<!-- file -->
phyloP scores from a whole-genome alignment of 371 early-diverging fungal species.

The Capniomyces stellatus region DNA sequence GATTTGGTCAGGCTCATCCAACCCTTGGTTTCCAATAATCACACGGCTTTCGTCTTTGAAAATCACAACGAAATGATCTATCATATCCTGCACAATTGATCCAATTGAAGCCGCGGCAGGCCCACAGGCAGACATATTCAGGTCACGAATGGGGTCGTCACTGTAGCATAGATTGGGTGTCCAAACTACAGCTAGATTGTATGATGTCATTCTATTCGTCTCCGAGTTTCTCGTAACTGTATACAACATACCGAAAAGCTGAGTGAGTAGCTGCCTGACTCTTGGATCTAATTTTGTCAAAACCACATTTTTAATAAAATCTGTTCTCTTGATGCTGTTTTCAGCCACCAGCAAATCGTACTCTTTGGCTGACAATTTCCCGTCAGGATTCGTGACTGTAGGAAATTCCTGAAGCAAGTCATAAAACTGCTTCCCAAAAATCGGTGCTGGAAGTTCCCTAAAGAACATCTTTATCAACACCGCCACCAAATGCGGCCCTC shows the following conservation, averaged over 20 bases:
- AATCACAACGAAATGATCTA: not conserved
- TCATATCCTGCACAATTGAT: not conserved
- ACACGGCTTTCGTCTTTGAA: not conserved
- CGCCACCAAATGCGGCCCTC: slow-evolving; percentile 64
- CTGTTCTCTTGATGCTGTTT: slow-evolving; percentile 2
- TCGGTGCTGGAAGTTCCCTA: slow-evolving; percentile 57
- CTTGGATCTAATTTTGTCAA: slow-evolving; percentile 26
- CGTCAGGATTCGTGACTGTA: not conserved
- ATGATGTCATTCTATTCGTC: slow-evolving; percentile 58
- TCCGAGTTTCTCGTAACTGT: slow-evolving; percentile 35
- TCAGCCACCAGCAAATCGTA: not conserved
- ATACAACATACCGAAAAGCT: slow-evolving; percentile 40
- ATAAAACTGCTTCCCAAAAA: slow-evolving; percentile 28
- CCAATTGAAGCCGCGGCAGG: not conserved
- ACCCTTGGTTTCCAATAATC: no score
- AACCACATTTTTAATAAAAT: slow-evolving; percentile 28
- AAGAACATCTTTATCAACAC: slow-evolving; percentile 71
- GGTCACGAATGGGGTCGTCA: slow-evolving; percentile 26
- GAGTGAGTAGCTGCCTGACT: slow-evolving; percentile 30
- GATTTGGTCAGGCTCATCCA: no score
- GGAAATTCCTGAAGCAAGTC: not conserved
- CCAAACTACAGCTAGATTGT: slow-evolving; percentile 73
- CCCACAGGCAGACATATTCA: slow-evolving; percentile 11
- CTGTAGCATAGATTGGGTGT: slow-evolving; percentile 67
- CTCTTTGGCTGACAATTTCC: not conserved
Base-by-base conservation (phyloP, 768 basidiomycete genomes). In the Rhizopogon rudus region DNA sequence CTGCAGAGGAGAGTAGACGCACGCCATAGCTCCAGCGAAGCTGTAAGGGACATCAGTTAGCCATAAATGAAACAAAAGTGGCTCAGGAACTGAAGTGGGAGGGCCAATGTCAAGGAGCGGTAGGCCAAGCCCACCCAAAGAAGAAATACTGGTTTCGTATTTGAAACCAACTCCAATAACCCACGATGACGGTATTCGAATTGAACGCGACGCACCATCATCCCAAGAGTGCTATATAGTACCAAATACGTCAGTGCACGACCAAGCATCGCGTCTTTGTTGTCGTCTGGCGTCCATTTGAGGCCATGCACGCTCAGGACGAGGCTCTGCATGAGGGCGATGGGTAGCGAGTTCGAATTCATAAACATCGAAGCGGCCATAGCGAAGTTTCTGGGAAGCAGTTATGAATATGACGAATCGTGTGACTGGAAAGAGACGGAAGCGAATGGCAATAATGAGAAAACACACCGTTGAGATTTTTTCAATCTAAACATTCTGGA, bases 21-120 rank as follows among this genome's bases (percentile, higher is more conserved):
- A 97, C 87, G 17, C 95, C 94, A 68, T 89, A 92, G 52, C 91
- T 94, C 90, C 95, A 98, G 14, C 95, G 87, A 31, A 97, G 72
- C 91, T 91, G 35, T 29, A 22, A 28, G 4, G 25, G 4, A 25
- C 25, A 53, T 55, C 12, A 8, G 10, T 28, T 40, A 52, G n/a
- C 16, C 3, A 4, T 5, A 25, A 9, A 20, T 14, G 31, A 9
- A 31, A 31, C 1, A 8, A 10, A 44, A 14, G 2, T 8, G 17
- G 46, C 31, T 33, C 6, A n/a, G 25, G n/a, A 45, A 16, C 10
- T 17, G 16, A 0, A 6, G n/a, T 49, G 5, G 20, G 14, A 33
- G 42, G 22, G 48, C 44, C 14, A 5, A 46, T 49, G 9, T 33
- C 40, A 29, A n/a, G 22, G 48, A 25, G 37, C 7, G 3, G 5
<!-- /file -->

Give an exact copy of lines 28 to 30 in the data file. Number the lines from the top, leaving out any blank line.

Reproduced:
Base-by-base conservation (phyloP, 768 basidiomycete genomes). In the Rhizopogon rudus region DNA sequence CTGCAGAGGAGAGTAGACGCACGCCATAGCTCCAGCGAAGCTGTAAGGGACATCAGTTAGCCATAAATGAAACAAAAGTGGCTCAGGAACTGAAGTGGGAGGGCCAATGTCAAGGAGCGGTAGGCCAAGCCCACCCAAAGAAGAAATACTGGTTTCGTATTTGAAACCAACTCCAATAACCCACGATGACGGTATTCGAATTGAACGCGACGCACCATCATCCCAAGAGTGCTATATAGTACCAAATACGTCAGTGCACGACCAAGCATCGCGTCTTTGTTGTCGTCTGGCGTCCATTTGAGGCCATGCACGCTCAGGACGAGGCTCTGCATGAGGGCGATGGGTAGCGAGTTCGAATTCATAAACATCGAAGCGGCCATAGCGAAGTTTCTGGGAAGCAGTTATGAATATGACGAATCGTGTGACTGGAAAGAGACGGAAGCGAATGGCAATAATGAGAAAACACACCGTTGAGATTTTTTCAATCTAAACATTCTGGA, bases 21-120 rank as follows among this genome's bases (percentile, higher is more conserved):
- A 97, C 87, G 17, C 95, C 94, A 68, T 89, A 92, G 52, C 91
- T 94, C 90, C 95, A 98, G 14, C 95, G 87, A 31, A 97, G 72